By Sikha Singh, MHS, Senior Specialist, Laboratory Response Network, APHL
During National Public Health Week, an important message is that public health laboratories support public health–the science of preventing disease, prolonging life and promoting health. It’s a simple message, but one that is worth reiterating, particularly as economic issues continue to plague the nation.
So what do public health laboratories do? In short, they protect our health. More specifically, public health labs:
- Protect the public against diseases and other harmful substances. These laboratories have innovative scientists that develop new methods to detect and fight infectious diseases, environmental pollutants and toxins. Remember the 2009 H1N1 pandemic? Public health laboratories tested thousands of specimens from patients and quickly provided results on whether or not a patient had H1N1 or some other form of influenza.
- Serve as integral members of national networks, such as the CDC’s Laboratory Response Network (LRN) where they prepare for, respond to and recover from all-hazard threats. Think anthrax 2001 – the public health laboratories in the LRN responded, testing thousands of specimens from patients as well as samples collected from the environment, and assuring first responders and the public that it was safe to reopen and enter buildings.
- Provide results which are the basis for tracking disease in populations as well as providing medical treatment. Did someone say, “E. coli in spinach” or “Salmonella in peanut butter?” Public health laboratories tested numerous samples and, working in collaboration with epidemiologists, quickly traced the sources of these pathogens.
- Screen every newborn baby for certain harmful or potentially fatal disorders.
- Assure that drinking water is safe.
- Perform tests for sexually transmitted diseases.
- Develop public policies to ensure the safety and well being of the public.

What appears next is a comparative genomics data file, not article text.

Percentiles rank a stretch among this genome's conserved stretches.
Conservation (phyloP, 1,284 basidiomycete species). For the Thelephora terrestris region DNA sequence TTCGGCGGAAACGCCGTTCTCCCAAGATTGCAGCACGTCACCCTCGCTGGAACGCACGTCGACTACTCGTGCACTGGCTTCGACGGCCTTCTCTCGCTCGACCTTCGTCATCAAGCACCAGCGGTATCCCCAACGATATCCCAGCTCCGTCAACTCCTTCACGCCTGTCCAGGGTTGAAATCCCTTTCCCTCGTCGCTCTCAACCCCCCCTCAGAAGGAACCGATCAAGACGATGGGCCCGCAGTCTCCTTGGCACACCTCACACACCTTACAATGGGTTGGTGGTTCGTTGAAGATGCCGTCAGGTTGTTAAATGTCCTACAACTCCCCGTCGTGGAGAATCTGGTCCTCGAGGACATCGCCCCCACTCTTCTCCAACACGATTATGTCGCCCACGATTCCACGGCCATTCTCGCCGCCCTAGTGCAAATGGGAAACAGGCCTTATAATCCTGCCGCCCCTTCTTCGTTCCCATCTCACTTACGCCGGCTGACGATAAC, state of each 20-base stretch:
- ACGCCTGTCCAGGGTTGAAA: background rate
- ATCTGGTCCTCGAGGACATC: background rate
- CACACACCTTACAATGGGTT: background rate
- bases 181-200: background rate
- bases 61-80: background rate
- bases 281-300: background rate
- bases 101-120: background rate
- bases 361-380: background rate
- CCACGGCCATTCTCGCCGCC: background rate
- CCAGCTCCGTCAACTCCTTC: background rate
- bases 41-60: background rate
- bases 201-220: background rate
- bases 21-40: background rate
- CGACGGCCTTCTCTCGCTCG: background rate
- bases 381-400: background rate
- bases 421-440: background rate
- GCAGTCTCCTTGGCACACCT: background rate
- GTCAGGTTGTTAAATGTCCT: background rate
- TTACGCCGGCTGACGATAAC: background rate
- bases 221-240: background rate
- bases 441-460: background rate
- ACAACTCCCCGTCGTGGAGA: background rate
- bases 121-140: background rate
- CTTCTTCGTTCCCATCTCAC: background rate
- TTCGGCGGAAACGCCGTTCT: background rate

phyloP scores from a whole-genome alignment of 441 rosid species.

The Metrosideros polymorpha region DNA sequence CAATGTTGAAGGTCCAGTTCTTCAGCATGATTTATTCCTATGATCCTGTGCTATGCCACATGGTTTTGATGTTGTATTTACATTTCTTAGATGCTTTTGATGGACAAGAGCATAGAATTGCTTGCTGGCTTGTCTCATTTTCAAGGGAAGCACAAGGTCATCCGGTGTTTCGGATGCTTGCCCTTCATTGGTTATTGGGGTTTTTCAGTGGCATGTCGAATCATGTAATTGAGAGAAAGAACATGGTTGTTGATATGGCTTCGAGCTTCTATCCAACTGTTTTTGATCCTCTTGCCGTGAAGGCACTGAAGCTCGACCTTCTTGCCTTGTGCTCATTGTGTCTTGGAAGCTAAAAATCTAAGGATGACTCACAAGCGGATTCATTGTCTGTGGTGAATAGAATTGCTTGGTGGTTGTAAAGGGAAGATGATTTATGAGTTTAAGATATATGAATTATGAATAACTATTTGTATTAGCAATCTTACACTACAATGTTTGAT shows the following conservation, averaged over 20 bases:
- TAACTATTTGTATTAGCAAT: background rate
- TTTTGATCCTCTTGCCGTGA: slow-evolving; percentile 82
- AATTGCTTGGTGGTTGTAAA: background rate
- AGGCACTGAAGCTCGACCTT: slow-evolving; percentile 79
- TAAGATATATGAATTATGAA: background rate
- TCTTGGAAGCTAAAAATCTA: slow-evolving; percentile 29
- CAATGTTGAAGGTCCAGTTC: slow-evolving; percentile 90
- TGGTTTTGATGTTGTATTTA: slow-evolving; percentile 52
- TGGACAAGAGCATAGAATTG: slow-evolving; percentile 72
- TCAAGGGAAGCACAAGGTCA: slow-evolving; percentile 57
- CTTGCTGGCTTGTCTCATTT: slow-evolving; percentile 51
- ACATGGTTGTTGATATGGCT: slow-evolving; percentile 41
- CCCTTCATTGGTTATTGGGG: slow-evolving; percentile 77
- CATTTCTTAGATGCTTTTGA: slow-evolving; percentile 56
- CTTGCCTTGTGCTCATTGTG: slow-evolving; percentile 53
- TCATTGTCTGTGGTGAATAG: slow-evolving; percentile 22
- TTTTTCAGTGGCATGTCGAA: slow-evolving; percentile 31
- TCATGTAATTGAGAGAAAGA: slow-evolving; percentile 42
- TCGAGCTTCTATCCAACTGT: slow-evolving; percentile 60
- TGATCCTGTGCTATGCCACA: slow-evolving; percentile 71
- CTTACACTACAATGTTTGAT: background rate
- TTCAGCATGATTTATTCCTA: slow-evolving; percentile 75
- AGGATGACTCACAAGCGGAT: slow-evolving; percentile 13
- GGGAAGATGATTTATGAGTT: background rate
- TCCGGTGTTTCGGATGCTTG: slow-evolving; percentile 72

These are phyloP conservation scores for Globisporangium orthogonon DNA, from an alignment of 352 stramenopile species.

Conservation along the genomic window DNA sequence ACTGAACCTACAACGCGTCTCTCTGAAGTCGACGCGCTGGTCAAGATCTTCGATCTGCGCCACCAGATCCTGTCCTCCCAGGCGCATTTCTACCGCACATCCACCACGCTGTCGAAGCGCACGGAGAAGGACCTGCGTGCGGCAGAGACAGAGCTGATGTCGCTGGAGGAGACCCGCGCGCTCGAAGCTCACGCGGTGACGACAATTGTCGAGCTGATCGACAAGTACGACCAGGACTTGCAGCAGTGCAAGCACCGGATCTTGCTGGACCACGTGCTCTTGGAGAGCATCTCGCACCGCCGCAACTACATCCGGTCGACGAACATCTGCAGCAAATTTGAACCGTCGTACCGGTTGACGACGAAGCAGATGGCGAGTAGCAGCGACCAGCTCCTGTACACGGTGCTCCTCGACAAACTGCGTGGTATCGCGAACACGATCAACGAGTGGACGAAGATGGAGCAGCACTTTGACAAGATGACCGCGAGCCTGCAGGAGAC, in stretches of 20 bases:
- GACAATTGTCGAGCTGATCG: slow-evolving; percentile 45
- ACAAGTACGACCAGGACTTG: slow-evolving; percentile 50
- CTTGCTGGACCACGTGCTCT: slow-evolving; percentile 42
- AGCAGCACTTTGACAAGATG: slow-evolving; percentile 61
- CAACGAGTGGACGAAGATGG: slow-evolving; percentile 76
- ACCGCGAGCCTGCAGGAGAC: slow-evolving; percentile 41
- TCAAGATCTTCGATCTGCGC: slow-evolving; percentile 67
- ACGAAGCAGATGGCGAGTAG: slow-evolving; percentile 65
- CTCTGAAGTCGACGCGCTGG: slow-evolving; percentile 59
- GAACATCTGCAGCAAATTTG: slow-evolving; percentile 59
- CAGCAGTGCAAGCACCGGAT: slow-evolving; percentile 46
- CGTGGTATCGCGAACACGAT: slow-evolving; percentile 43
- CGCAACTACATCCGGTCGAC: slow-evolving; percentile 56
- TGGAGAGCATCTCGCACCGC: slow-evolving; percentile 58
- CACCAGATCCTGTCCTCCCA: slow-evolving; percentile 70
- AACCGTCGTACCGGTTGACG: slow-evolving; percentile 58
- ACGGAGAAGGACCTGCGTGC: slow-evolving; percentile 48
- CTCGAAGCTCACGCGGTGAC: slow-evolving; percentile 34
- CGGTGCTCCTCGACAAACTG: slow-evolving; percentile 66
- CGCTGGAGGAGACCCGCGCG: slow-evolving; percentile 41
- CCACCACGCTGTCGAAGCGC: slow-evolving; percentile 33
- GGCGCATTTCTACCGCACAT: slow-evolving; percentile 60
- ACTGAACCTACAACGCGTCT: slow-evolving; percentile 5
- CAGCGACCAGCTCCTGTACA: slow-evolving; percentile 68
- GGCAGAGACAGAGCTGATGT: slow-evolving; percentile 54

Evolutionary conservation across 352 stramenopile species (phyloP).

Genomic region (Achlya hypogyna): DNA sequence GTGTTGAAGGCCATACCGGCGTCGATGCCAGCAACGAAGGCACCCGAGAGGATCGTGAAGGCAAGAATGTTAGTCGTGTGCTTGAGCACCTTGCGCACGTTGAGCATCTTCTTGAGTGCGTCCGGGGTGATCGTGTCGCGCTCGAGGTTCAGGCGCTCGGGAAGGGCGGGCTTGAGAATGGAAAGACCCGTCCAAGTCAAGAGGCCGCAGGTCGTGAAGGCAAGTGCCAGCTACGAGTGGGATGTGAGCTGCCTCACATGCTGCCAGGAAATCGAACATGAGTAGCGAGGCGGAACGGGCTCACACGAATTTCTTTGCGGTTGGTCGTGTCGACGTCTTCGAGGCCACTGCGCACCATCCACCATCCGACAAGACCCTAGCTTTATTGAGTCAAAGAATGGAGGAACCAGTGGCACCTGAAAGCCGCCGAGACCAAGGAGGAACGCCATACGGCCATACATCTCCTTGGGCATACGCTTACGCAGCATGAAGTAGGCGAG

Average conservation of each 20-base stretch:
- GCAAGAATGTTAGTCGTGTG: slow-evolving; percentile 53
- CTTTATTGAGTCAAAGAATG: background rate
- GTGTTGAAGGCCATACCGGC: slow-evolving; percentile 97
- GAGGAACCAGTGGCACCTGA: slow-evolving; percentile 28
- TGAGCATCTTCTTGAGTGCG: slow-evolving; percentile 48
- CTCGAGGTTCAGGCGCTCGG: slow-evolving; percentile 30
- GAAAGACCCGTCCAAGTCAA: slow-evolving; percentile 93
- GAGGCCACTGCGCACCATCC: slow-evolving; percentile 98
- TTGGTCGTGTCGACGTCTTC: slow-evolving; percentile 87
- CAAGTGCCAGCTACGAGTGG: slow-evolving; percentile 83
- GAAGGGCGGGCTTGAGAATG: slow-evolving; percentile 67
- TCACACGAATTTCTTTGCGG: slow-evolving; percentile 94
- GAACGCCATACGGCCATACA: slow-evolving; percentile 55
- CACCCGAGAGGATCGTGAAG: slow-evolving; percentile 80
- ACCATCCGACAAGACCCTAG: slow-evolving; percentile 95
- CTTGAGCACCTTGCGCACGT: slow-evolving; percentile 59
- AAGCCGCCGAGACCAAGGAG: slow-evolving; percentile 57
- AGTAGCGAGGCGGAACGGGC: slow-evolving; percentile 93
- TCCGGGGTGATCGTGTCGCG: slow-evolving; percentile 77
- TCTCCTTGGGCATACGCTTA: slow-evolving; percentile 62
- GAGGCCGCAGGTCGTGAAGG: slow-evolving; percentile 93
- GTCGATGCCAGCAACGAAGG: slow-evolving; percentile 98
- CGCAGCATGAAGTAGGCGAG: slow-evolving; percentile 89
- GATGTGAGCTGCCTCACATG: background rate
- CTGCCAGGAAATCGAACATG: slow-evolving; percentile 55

- Monitor safety and quality practices in other laboratories. Some public health laboratories even have regulatory authority and can shut down the operations of laboratories that do not follow requirements.
- Conduct applied research to develop and implement new technologies in their laboratories and supporting new technologies from federal partners.
- Provide training and conducting educational outreach to thousands of other laboratories, such as hospitals in their states. The hospitals know where to send newborn samples and other items for specialized testing.
- Forge national partnerships to ensure the safety and well being of the public. These laboratories build and maintain partnerships to facilitate communications and exchange of information. The current chair of APHL’s Public Health Preparedness and Response Committee, Maureen Sullivan, MPH, stated that she never thought her preparedness and response partner would be carrying a gun. She was referring to her FBI Weapons of Mass Destruction Coordinator in Minnesota.
Public health laboratories keep the public healthy by juggling all of these functions, including disease surveillance and detection, newborn screening, emergency response, identification of emerging diseases and environmental testing. We are fortunate that these versatile and vigilant institutions have, thus far, managed to perform so effectively.